# Learning About Quantum Computers at a Hackathon

Here at Visiba Care we had a two day Hackathon with the overall goal of learning and trying new things we otherwise would not have explored. To get away from the office we in the tech department rented a house and divided ourselves into groups with different project and started coding. Despite some distractions along the way like table tennis, Mario Kart, an indoor swimming pool and board games many of us produced some impressive projects. At the end we held a presentation of the result.

I personally decided to learn about quantum algorithms and quantum computers. My goal was to learn about fundamental concepts such as quantum gates and qubits and to run a simple quantum algorithm on a real quantum computer. I did indeed learn a lot, but I barely scratched the surface. This post is about how and what I learned during my project.

# Resources and Development Environment

## Learning resources

I started by signing up to a website called Brilliant.org which offers a course in Quantum Computing using interactive examples and quizzes. This seemed like a suitable place to start since the target audience of the course are people with degrees in computer science who have previously never explored quantum computers. It was here I learned about the qubit, quantum gates and the Bloch sphere, all of which I have written more about below.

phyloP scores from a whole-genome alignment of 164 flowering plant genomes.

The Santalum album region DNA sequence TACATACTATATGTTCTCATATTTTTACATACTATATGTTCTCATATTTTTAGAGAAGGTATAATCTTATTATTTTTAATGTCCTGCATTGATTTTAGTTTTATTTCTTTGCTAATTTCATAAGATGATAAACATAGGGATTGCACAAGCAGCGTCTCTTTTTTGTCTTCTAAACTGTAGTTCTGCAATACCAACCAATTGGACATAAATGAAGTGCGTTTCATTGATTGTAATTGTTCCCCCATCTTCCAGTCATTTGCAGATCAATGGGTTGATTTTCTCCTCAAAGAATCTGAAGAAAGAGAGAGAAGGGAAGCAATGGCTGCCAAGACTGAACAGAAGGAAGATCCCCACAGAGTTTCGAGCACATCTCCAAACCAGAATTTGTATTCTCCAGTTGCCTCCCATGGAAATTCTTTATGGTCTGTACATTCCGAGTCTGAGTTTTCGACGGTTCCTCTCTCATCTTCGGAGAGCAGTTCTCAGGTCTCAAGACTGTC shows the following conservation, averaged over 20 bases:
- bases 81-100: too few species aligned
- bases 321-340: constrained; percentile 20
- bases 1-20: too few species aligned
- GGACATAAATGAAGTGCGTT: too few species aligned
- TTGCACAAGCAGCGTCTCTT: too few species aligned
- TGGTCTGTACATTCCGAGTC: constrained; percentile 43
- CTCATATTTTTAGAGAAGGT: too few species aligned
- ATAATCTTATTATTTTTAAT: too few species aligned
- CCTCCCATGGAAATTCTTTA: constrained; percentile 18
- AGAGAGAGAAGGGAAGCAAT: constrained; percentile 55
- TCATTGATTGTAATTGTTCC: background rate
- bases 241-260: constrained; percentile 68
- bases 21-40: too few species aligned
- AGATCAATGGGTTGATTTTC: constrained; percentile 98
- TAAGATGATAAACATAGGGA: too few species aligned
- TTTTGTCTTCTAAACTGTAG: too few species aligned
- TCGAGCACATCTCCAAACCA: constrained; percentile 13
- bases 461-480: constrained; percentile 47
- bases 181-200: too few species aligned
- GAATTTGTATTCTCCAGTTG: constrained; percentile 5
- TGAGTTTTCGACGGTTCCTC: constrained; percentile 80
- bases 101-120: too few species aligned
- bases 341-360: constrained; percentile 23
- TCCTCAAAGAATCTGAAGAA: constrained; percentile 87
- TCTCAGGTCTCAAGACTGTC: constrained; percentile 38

I then moved on to Microsoft’s documentation for their Quantum Development Kit. Here you can find beginner level and advanced tutorials on how to implement quantum algorithms that do everything from generating random numbers to implement Grover Search. I mostly used this site to look up references and documentation for the Q# programming language. I found several of the tutorials a bit overwhelming without more in-depth knowledge about the math and core concept of Quantum computing.

Finally, of course I learned by coding stuff myself. Experimenting with several types of gates, discovered what happens when you entangle qubits and writing simple console applications gave me some much-needed firsthand experience.

## Q# and Quantum Development Kit

Microsoft offers something called Quantum Development Kit (QDK) and with it comes the open-source programming language Q# (Q-sharp). Q# reminded me a bit of a cross over between Kotlin and C# with a robust standard library and a functional approach to programming. You can run Q# applications on quantum simulators locally or you can run quantum jobs on Azure Quantum in the cloud.

Using the QDK in Visual Studio was my primary IDE during the project. I chose this over for example Python due to my previous experience with the Microsoft ecosystem and programming languages such as C#.

## IBM and Qiskit

At the very end of the Hackathon, I briefly evaluated IBM Quantum Lab. IBM Quantum Lab offers you to work with Jupyter notebooks writing quantum algorithms with Qiskit. Qiskit is an open-source framework for working with quantum computing using Python as the programming language. Jupyter is a web-based interactive development environment which you can use to run and write your code directly in your browser.